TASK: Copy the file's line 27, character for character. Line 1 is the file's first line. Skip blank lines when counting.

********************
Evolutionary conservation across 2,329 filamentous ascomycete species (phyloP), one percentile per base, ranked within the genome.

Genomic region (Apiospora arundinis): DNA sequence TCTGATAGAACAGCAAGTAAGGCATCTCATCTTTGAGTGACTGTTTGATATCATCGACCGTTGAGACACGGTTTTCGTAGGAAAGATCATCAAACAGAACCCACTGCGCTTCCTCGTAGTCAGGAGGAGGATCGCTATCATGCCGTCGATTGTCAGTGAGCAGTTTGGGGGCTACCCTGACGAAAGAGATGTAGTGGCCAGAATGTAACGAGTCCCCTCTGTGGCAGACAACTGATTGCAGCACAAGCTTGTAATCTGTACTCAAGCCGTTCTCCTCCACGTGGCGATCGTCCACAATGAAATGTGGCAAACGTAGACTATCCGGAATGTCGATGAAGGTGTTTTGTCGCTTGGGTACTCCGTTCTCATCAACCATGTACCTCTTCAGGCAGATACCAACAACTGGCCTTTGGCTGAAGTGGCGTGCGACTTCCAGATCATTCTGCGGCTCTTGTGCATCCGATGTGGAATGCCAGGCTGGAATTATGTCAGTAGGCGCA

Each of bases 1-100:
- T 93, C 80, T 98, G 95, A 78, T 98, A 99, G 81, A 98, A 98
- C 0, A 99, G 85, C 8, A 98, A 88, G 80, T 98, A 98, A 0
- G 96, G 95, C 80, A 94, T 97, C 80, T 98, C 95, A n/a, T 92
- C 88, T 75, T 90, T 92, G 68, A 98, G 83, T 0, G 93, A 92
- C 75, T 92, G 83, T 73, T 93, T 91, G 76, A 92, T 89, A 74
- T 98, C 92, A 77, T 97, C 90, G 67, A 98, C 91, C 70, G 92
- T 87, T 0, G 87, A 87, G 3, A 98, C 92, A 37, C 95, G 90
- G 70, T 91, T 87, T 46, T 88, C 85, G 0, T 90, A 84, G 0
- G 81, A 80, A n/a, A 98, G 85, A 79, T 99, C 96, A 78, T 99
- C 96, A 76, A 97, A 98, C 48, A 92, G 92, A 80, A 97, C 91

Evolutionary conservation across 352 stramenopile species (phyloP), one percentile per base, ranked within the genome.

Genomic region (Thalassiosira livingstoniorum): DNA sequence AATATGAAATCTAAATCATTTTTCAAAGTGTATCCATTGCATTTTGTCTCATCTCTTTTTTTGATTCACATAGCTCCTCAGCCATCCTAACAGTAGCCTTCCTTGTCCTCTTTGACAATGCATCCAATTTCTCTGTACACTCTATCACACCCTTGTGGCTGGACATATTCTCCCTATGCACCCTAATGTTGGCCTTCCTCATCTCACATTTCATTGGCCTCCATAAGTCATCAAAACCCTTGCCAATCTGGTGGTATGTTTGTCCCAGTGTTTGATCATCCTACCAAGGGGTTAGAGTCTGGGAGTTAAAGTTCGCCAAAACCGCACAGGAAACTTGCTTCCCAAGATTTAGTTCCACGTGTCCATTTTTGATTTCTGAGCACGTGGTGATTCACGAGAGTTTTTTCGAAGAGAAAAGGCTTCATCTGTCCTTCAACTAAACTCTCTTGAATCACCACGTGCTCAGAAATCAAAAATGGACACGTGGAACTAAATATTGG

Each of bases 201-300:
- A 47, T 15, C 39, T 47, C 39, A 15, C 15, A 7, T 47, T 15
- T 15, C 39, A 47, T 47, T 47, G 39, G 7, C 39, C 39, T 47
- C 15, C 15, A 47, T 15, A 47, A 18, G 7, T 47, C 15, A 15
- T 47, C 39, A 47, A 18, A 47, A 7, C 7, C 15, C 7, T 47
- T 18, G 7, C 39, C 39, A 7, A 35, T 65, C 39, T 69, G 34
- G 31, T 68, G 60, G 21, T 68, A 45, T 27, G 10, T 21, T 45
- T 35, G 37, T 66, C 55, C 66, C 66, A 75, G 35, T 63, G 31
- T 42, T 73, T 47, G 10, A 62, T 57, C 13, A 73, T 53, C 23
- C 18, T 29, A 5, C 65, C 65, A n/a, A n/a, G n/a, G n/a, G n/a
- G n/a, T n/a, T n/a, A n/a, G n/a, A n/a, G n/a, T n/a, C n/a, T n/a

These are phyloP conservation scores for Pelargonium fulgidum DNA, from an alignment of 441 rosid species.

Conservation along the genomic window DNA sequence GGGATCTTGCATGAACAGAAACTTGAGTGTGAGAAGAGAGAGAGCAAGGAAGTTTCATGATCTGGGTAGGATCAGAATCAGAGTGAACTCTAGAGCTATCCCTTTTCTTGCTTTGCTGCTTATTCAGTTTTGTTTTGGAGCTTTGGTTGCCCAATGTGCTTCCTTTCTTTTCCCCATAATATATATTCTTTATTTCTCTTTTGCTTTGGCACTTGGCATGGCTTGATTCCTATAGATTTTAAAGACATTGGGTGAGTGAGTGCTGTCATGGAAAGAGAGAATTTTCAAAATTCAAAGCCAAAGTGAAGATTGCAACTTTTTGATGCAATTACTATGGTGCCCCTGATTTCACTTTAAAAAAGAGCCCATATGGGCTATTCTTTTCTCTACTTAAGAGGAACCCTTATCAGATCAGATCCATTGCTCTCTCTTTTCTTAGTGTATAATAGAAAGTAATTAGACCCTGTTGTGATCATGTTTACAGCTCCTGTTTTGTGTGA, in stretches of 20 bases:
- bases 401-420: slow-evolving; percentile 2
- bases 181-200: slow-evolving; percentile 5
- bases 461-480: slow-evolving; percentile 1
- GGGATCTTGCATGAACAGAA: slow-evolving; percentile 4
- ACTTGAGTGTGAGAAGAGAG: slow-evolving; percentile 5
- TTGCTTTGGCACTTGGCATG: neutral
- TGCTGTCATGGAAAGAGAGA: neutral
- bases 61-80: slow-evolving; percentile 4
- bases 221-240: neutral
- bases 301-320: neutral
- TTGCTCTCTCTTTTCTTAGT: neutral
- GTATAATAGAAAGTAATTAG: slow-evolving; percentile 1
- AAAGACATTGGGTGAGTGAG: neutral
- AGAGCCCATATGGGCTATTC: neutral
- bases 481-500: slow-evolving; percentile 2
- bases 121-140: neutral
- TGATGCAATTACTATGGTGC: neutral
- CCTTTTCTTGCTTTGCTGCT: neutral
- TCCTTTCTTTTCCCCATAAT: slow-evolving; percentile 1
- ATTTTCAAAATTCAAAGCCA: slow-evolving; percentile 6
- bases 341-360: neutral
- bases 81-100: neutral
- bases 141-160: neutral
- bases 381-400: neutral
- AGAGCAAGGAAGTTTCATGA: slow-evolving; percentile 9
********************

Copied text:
These are phyloP conservation scores for Pelargonium fulgidum DNA, from an alignment of 441 rosid species.